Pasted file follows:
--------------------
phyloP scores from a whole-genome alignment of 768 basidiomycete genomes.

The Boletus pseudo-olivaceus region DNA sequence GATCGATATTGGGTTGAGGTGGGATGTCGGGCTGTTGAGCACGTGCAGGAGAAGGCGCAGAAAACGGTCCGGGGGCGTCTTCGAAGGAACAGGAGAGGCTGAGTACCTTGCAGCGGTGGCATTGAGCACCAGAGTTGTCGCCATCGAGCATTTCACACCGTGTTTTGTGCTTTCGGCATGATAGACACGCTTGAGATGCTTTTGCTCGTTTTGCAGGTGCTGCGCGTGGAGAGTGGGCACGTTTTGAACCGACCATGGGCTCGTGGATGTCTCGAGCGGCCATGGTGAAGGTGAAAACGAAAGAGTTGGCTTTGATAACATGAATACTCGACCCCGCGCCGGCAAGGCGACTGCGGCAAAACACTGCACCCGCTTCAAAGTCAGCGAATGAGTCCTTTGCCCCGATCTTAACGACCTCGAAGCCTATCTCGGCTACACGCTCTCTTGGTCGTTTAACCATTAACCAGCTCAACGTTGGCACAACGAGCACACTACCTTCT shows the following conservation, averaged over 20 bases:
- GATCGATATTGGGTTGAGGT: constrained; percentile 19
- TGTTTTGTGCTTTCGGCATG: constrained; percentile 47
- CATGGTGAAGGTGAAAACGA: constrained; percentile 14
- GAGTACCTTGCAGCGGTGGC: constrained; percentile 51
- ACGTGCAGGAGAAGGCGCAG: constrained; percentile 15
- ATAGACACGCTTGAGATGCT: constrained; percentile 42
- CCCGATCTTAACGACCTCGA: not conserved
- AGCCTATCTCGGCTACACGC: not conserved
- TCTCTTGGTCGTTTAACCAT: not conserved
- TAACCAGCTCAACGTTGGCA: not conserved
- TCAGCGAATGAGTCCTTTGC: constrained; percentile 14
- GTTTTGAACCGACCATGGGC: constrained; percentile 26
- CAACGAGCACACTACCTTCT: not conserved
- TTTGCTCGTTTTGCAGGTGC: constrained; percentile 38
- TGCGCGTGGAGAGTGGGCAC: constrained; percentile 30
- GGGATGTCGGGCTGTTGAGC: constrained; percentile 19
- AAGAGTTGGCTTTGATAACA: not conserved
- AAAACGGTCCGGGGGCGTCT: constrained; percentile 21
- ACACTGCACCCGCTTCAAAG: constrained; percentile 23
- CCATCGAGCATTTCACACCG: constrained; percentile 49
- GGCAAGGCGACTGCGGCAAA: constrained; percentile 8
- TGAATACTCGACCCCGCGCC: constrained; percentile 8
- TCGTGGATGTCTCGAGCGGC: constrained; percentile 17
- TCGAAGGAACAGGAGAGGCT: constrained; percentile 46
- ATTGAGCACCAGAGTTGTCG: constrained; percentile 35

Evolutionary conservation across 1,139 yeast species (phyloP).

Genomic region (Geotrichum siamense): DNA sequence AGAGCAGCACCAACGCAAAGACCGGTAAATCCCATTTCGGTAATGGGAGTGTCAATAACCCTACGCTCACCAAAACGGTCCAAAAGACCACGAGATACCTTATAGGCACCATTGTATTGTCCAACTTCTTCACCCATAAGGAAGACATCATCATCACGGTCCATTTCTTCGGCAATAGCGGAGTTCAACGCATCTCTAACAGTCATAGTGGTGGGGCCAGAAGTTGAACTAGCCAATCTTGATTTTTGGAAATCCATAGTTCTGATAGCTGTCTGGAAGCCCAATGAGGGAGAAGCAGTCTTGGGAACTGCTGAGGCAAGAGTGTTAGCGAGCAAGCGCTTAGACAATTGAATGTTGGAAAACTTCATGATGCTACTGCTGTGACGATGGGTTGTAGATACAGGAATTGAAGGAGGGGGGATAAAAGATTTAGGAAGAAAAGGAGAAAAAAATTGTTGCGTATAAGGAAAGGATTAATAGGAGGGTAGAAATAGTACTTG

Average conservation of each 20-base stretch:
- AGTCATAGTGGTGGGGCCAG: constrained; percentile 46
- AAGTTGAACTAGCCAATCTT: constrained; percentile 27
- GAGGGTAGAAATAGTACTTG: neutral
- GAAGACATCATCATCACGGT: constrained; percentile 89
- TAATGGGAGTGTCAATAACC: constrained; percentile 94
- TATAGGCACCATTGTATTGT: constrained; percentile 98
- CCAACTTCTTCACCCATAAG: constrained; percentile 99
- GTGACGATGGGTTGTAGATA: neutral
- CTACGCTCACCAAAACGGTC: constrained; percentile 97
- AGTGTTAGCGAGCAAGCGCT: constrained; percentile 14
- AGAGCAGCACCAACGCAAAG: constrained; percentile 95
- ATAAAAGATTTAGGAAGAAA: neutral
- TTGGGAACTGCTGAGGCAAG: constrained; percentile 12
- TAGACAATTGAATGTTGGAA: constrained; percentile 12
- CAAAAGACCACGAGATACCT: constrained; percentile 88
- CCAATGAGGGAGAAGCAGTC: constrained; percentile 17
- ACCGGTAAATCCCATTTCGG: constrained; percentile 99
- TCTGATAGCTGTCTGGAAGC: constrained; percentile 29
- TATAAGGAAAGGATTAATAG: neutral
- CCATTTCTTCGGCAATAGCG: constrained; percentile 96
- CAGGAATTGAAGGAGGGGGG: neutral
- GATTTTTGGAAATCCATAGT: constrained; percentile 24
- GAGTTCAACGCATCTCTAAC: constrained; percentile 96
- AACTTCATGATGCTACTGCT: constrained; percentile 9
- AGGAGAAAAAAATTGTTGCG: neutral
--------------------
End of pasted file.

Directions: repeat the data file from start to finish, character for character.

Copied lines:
phyloP scores from a whole-genome alignment of 768 basidiomycete genomes.

The Boletus pseudo-olivaceus region DNA sequence GATCGATATTGGGTTGAGGTGGGATGTCGGGCTGTTGAGCACGTGCAGGAGAAGGCGCAGAAAACGGTCCGGGGGCGTCTTCGAAGGAACAGGAGAGGCTGAGTACCTTGCAGCGGTGGCATTGAGCACCAGAGTTGTCGCCATCGAGCATTTCACACCGTGTTTTGTGCTTTCGGCATGATAGACACGCTTGAGATGCTTTTGCTCGTTTTGCAGGTGCTGCGCGTGGAGAGTGGGCACGTTTTGAACCGACCATGGGCTCGTGGATGTCTCGAGCGGCCATGGTGAAGGTGAAAACGAAAGAGTTGGCTTTGATAACATGAATACTCGACCCCGCGCCGGCAAGGCGACTGCGGCAAAACACTGCACCCGCTTCAAAGTCAGCGAATGAGTCCTTTGCCCCGATCTTAACGACCTCGAAGCCTATCTCGGCTACACGCTCTCTTGGTCGTTTAACCATTAACCAGCTCAACGTTGGCACAACGAGCACACTACCTTCT shows the following conservation, averaged over 20 bases:
- GATCGATATTGGGTTGAGGT: constrained; percentile 19
- TGTTTTGTGCTTTCGGCATG: constrained; percentile 47
- CATGGTGAAGGTGAAAACGA: constrained; percentile 14
- GAGTACCTTGCAGCGGTGGC: constrained; percentile 51
- ACGTGCAGGAGAAGGCGCAG: constrained; percentile 15
- ATAGACACGCTTGAGATGCT: constrained; percentile 42
- CCCGATCTTAACGACCTCGA: not conserved
- AGCCTATCTCGGCTACACGC: not conserved
- TCTCTTGGTCGTTTAACCAT: not conserved
- TAACCAGCTCAACGTTGGCA: not conserved
- TCAGCGAATGAGTCCTTTGC: constrained; percentile 14
- GTTTTGAACCGACCATGGGC: constrained; percentile 26
- CAACGAGCACACTACCTTCT: not conserved
- TTTGCTCGTTTTGCAGGTGC: constrained; percentile 38
- TGCGCGTGGAGAGTGGGCAC: constrained; percentile 30
- GGGATGTCGGGCTGTTGAGC: constrained; percentile 19
- AAGAGTTGGCTTTGATAACA: not conserved
- AAAACGGTCCGGGGGCGTCT: constrained; percentile 21
- ACACTGCACCCGCTTCAAAG: constrained; percentile 23
- CCATCGAGCATTTCACACCG: constrained; percentile 49
- GGCAAGGCGACTGCGGCAAA: constrained; percentile 8
- TGAATACTCGACCCCGCGCC: constrained; percentile 8
- TCGTGGATGTCTCGAGCGGC: constrained; percentile 17
- TCGAAGGAACAGGAGAGGCT: constrained; percentile 46
- ATTGAGCACCAGAGTTGTCG: constrained; percentile 35

Evolutionary conservation across 1,139 yeast species (phyloP).

Genomic region (Geotrichum siamense): DNA sequence AGAGCAGCACCAACGCAAAGACCGGTAAATCCCATTTCGGTAATGGGAGTGTCAATAACCCTACGCTCACCAAAACGGTCCAAAAGACCACGAGATACCTTATAGGCACCATTGTATTGTCCAACTTCTTCACCCATAAGGAAGACATCATCATCACGGTCCATTTCTTCGGCAATAGCGGAGTTCAACGCATCTCTAACAGTCATAGTGGTGGGGCCAGAAGTTGAACTAGCCAATCTTGATTTTTGGAAATCCATAGTTCTGATAGCTGTCTGGAAGCCCAATGAGGGAGAAGCAGTCTTGGGAACTGCTGAGGCAAGAGTGTTAGCGAGCAAGCGCTTAGACAATTGAATGTTGGAAAACTTCATGATGCTACTGCTGTGACGATGGGTTGTAGATACAGGAATTGAAGGAGGGGGGATAAAAGATTTAGGAAGAAAAGGAGAAAAAAATTGTTGCGTATAAGGAAAGGATTAATAGGAGGGTAGAAATAGTACTTG

Average conservation of each 20-base stretch:
- AGTCATAGTGGTGGGGCCAG: constrained; percentile 46
- AAGTTGAACTAGCCAATCTT: constrained; percentile 27
- GAGGGTAGAAATAGTACTTG: neutral
- GAAGACATCATCATCACGGT: constrained; percentile 89
- TAATGGGAGTGTCAATAACC: constrained; percentile 94
- TATAGGCACCATTGTATTGT: constrained; percentile 98
- CCAACTTCTTCACCCATAAG: constrained; percentile 99
- GTGACGATGGGTTGTAGATA: neutral
- CTACGCTCACCAAAACGGTC: constrained; percentile 97
- AGTGTTAGCGAGCAAGCGCT: constrained; percentile 14
- AGAGCAGCACCAACGCAAAG: constrained; percentile 95
- ATAAAAGATTTAGGAAGAAA: neutral
- TTGGGAACTGCTGAGGCAAG: constrained; percentile 12
- TAGACAATTGAATGTTGGAA: constrained; percentile 12
- CAAAAGACCACGAGATACCT: constrained; percentile 88
- CCAATGAGGGAGAAGCAGTC: constrained; percentile 17
- ACCGGTAAATCCCATTTCGG: constrained; percentile 99
- TCTGATAGCTGTCTGGAAGC: constrained; percentile 29
- TATAAGGAAAGGATTAATAG: neutral
- CCATTTCTTCGGCAATAGCG: constrained; percentile 96
- CAGGAATTGAAGGAGGGGGG: neutral
- GATTTTTGGAAATCCATAGT: constrained; percentile 24
- GAGTTCAACGCATCTCTAAC: constrained; percentile 96
- AACTTCATGATGCTACTGCT: constrained; percentile 9
- AGGAGAAAAAAATTGTTGCG: neutral